As far as as the housing market is concerned, the rise in demand has been fuelled by the stamp duty ‘holiday’ which exempts residential property purchase from Stamp Duty Land Tax for properties under £500 000 in England and Northern Ireland and £250 000 in Scotland and Wales (rather than the original £125 000 in England and Northern Ireland, £145 000 in Scotland and £180 000 in Wales). In England and Northern Ireland, this limit is due to reduce to £250 000 on 30 June and back to £125 000 on 30 September. In Scotland the holiday ended on 31 March and in Wales is due to end on 30 June. As these deadlines are passed, this should see a significant cooling of demand.

Finally, although the gap between potential and actual output is narrowing, there is still a gap. According to the OECD (Table 12) the output gap in 2021 is forecast to be −4.6 per cent. Although it was −11.4 per cent in 2020, a gap of −4.6 per cent still represents a significant degree of slack in the economy.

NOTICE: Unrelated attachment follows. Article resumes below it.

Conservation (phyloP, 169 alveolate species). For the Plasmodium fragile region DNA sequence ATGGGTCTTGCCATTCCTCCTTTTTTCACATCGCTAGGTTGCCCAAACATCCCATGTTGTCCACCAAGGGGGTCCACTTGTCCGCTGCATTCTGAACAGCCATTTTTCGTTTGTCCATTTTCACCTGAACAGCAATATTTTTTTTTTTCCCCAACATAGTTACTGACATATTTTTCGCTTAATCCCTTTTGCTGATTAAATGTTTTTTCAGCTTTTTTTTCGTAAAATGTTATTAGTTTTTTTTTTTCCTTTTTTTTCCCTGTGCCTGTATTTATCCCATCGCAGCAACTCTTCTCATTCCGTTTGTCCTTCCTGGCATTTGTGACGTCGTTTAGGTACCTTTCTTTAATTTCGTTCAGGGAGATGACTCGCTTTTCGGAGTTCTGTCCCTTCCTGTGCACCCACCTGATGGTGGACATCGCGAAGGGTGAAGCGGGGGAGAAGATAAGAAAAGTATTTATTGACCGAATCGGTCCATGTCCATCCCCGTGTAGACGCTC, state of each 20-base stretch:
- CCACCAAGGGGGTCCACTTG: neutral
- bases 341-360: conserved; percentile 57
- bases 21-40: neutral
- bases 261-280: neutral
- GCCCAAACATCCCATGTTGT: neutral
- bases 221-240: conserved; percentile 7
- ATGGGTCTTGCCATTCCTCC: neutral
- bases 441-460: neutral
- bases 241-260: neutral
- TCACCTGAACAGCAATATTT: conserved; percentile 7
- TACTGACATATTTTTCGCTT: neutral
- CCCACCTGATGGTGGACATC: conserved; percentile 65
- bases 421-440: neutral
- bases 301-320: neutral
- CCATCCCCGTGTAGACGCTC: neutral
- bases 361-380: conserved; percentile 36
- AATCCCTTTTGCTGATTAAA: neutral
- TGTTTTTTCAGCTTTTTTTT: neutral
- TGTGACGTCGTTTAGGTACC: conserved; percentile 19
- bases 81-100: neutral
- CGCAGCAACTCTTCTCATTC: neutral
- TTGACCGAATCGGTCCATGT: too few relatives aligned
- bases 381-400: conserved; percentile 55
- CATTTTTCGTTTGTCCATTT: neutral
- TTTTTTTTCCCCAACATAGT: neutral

At the current point in time, therefore, the Bank of England does not expect to have to raise interest rates in the immediate future. But it stands ready to do so if inflation does show signs of taking off.

Articles

Data, Forecasts and Analysis

Questions

  1. What determines the rate of (a) actual economic growth; (b) potential economic growth?
  2. What is meant by an output gap? What would be the implications of a positive output gap?
  3. Why are scarring effects of the pandemic likely to be greater in the UK than in most other countries?
  4. If people believed that inflation was likely to continue rising, how would this affect their behaviour and how would it affect the economy?
  5. What are the arguments for and against having a stamp duty holiday when the economy is in recession?